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This looks like it is just a bug.  I reproduced this in InterSystems IRIS latest.  Looking at the generated code we are able to resolve the the index global in other places, but not in this one case.

I will report the bug to development to get it fixed.

My question is what do you plan to use this index for?

Couple of this this could be.

The storage def is using SQL field names, so {SQLUser.Parent.IdAProp} might fix the error.

Do you have an IDKey index defined in User.Parent on both IdAProp and IdBProp?

OK so I would try:  SELECT PROE,ID... and SELECT DESP,ID... to figure out which rows is causing the problem.

I would then look at how that %String is defined and then look at the data returned in the portal or shell to make sure the data matches how the property is defined. 

I have seen problems with some client side tools where they want to treat something we think is a simple VARCHAR as a CLOB.  If your %String has a large MAXLEN size then maybe this is what is going wrong?  To get to the bottom of that we would need to get an CacheODBC.log file ( or IRISODBC.log) and dig through the HEX dump.

What are the datatypes for the Properties in the SELECT list?  This error is coming from VB and most likely is caused by the data not matching up with the datatype def. of the Property.  Doing a quick google search for this error the first three hits were related to Streams.

When you run a query in the portal we do not do any type validation so if you have a MAXLEN on a %String set we are not going to check that, we assume it passed on data input.  External tools might be typed and can fall over if a string is longer than we said it was.

Limiting the fields in the SELECT list to figure out what data type is causing the problem is step 1.  Step 2 would be limiting the rows to figure out which one is producing the error and then looking at that data to see why it might be causing the problem.

If you load a new version of your classes, or compile your classes on the system that will also purge Cached Queries so you would want to run the method then as well.

If you want to be sure your customer will get the same generated code you tested in house you could freeze all the plans after running GenerateEmbedded():  Do $SYSTEM.SQL.FreezePlans(1,1,,.Errors)

To generate the Cached queries for your testing and after installing your product on a customer system you can call:  d $SYSTEM.OBJ.CompilePackage("%sqlcq")

These 3 steps should get you back the behaviors you liked about Embedded SQL.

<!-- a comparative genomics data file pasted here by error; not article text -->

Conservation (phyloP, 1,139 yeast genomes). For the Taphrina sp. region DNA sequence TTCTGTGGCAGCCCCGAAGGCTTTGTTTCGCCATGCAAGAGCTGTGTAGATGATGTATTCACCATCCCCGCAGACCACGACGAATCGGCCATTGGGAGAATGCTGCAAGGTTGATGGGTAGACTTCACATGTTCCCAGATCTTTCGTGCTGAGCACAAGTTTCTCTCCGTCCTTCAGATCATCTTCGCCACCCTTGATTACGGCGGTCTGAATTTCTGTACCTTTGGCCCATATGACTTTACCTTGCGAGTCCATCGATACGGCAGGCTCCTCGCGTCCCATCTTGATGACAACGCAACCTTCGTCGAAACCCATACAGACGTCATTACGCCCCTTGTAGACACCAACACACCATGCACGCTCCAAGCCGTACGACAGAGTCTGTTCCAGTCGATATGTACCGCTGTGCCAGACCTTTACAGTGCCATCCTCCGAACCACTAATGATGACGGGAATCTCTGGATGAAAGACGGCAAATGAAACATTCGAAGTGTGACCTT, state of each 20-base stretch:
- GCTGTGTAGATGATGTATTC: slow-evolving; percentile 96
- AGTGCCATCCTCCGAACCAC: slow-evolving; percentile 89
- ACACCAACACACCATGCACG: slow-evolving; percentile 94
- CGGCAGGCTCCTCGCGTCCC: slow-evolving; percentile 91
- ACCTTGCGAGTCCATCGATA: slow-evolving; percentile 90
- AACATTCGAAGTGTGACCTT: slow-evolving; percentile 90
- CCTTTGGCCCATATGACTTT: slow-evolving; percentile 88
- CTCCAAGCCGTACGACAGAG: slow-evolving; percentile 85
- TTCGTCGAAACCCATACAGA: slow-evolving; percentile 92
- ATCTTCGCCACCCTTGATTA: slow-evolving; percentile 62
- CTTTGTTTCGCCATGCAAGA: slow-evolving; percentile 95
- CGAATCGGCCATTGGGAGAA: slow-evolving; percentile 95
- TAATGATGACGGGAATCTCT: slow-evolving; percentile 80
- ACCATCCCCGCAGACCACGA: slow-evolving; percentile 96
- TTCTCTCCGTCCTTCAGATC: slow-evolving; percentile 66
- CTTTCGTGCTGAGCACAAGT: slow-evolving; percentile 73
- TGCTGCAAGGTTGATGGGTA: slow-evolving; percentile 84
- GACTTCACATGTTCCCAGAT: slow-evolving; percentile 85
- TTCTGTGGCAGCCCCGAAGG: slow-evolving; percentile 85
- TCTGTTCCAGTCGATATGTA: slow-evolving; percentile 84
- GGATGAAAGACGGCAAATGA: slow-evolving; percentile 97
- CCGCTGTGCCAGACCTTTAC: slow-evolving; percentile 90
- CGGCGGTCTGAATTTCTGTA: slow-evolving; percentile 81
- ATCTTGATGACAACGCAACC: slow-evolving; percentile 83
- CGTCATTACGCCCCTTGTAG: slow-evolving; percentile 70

So the issue with Inheritance and Cache SQL Storage is you can't modify the storage to add new properties in the sub class.  For you that does not matter, you just want to change the global name.  So if there was some way we could write the code so that it would generate a different global name for the different classes you would be all set.  I tried using $parameter($classname,"MyParameter") but could not get it to work.  One issue, I think, is when we are compiling this code we are in a Cached Query class, not the class I want to be referencing.  

The best I could do is hard code it to the current class.  So if you have 2 classes with the info below the only change you need to make is to change the parameter value from A to B.

Class Mapping.SuperClass Extends %Persistent [ Language = objectscript, StorageStrategy = NewStorage1 ]
{ Parameter GloParameter = {"A"}; Property GlobalName As %String; Property Sub1 As %Integer; Property Data1 As %String; Index Master On (GlobalName, Sub1) [ IdKey ]; Storage NewStorage1
{
<SQLMap name="Map1">
<Data name="Data1">
<Delimiter>"^"</Delimiter>
<Piece>1</Piece>
</Data>
<Global>^*</Global>
<Subscript name="1">
<AccessType>Global</AccessType>
<Expression>{GlobalName}</Expression>
<NextCode> i {L1}="" s {L1}=##class(Mapping.SuperClass).#GloParameter QUIT
 s {L1}=""
</NextCode>
</Subscript>
<Subscript name="2">
<AccessType>Sub</AccessType>
<Expression>{Sub1}</Expression>
</Subscript>
<Type>data</Type>
</SQLMap>
<StreamLocation>^Mapping.SuperClassS</StreamLocation>
<Type>%Storage.SQL</Type>
} }

I guess Should have read the last post.

Cache SQL Storage does not work with inheritance.

If you use the example I have and instead of having the first subscript level loop over different values you could set the value there.  You could try using it with a class parameter, I have not tried that but it should work.

Arto

You can have one class look at multiple globals by defining the first subscript level to be of type Global and the global name for the map would be *

I have an example of this in the Mapping zip file that is part of the SQL storage series I did a couple of years back.  Mapping.TwoGlobals.cls

In that class, I have 2 globals:  Member and Provider.

/// 
/// ^Member(1,"08/24/2005 11:39",4)=One Memorial Drive
///                              5)=3rd Floor
///                              7)=Cambridge
///                              8)=MA
///                              9)=02142
///  
/// Array: ^Provider
/// ^Provider(1,"08/24/2005 11:43",10)=
///                                11)=15 Cliff Dr
///                                12)=
///                                13)=
///                                14)=Plainville
///                                15)=MA
///                                16)=02762

Theglobal and first subscript looks like:

<Global>^*</Global>
<Subscript name="1">
<AccessType>Global</AccessType>
<Expression>{GloType}</Expression>
<NextCode> i {L1}="" s {L1}="Member" QUIT
 i {L1}="Member" s {L1}="Provider" QUIT
 s {L1}=""
 </NextCode>
</Subscript>

The class has an extra twist in that the two globals are not exactly the same so the fourth subscript level needs to deal with the data being in different places.

you can get all my mapping examples from here

Well, that is strange.   I don't know of any reason ODBC would behave differently for those kits.